Could Job's right hand save him? (v.14). No more than that he could humble everyone who is proud. Job had to learn that only the living God is the Saviour, and that He saves, not those who deserve it but those who are humbled to the dust to recognise they deserve nothing but judgment. God saves by grace, through the great value of the sacrifice of the Lord Jesus at Calvary. Of course at that time Job knew nothing of that great sacrifice, but he could still know that he was a sinner, dependent only on the grace of God.


Speaking of greatness and power, God draws attention now to a huge animal of great strength, which he calls "behemoth." Some have thought this refers to a hippopotamus, but that animal has a small tail, while behemoth "moves his tail like a cedar" (v.17). Perhaps this animal has now become extinct, for its tail seems to resemble that of a dinosaur. Some think the dinosaurs were destroyed in the flood, others, that some continued after the flood, and later became extinct.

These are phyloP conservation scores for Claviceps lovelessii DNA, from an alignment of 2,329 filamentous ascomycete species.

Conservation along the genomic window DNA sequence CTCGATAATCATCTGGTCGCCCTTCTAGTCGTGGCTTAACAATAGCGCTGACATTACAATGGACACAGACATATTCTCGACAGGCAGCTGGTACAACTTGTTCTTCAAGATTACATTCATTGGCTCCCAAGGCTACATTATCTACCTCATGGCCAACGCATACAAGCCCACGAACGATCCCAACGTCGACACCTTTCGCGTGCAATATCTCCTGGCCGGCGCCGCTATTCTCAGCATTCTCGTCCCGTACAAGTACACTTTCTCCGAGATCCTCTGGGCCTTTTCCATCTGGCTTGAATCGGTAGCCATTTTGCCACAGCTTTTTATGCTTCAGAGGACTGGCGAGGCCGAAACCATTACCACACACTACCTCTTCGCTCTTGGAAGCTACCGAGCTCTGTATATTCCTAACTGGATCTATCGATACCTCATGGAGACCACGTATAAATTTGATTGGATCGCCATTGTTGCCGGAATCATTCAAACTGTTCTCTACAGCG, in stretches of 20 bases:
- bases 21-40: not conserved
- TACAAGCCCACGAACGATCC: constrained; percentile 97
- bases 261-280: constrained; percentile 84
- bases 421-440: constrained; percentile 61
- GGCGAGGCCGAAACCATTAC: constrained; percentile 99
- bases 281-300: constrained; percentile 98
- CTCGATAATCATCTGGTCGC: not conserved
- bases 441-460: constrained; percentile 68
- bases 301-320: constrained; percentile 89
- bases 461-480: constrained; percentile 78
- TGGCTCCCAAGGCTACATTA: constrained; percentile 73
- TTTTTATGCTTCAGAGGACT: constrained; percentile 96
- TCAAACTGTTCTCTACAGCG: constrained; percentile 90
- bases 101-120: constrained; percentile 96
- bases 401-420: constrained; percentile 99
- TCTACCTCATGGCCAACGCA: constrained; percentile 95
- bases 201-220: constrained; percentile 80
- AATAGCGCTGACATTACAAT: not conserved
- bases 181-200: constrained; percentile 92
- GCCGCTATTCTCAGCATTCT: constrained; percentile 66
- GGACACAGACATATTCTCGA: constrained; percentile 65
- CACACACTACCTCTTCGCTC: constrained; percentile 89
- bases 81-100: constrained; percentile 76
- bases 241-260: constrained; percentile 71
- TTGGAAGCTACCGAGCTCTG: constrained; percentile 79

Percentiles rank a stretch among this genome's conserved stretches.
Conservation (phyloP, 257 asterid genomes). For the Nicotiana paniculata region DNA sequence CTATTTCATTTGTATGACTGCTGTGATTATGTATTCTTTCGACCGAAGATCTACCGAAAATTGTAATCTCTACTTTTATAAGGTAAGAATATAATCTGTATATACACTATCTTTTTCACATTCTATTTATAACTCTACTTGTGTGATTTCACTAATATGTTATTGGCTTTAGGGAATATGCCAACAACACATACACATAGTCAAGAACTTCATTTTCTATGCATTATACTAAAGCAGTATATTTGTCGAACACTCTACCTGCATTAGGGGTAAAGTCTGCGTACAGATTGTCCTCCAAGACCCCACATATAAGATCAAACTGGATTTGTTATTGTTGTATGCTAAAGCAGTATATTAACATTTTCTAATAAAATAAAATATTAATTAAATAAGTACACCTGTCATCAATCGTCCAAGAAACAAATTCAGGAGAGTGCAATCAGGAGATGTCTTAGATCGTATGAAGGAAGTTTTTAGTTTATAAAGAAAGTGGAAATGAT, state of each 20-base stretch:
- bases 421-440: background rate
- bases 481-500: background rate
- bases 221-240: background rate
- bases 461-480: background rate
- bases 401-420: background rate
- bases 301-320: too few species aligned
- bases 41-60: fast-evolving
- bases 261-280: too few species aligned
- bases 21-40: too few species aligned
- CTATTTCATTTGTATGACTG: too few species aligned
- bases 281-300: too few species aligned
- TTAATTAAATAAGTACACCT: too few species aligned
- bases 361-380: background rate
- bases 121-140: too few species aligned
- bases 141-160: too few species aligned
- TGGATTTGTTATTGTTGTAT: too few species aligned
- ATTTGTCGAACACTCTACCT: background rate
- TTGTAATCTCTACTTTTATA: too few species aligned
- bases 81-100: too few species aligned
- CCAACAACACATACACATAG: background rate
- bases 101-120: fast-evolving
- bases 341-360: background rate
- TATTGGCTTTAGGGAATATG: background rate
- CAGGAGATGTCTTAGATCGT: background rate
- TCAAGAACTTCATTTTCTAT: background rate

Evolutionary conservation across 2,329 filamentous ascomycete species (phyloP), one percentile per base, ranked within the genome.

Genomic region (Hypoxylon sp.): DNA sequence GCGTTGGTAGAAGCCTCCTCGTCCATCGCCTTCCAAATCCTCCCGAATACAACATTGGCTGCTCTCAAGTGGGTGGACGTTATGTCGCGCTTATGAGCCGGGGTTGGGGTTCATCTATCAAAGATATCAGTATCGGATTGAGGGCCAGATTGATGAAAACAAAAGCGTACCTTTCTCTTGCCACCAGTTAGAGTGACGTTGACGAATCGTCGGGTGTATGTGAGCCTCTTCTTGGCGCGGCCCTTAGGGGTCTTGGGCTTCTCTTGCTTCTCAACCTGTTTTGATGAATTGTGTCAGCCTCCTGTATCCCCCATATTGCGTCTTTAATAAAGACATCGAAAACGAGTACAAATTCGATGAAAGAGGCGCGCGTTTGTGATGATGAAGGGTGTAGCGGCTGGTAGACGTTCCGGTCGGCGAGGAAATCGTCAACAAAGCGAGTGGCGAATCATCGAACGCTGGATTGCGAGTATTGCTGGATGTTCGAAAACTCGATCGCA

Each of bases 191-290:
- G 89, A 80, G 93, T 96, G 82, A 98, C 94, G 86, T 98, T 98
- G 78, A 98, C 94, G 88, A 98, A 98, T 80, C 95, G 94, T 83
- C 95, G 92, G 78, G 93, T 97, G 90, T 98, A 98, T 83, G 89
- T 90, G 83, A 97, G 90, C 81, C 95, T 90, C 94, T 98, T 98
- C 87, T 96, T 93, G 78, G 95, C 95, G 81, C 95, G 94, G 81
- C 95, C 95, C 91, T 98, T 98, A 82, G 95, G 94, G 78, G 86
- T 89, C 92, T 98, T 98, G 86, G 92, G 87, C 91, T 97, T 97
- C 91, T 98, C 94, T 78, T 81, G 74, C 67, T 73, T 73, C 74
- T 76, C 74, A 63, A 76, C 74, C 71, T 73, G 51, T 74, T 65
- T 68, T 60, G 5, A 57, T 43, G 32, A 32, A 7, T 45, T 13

But though behemoth ate grass, like an ox (v.15), his strength was greater than that of the lion, which feeds on meat of other animals. In behemoth every part of his anatomy contributed to his exceptional strength (vv.16-18), his loins, his body, legs and bones and even his tail. Strikingly, we are told, "he is the first of the ways of God" (v.19). God has created him as an object lesson for us of resistless strength. Only the God who made him can bring him down to nothing, symbolically to subject him to the judgment of the sword.

God has supplied food for him also (v.20), while he might lie down without fear of anything, though other beasts practically surrounded him. He is the very picture of self-confident power. Even the river may rage while he is at peace (v.23). He drinks in great amounts of water rather then be drowned in it.

Thus, he is untameable and uncontrollable. Man could do nothing with him as he does with an ox or a horse. Also he was totally selfish: he was of no service to any man or animal. Would Job want to be like this, strong and self-confident, with no real object of being of help to others?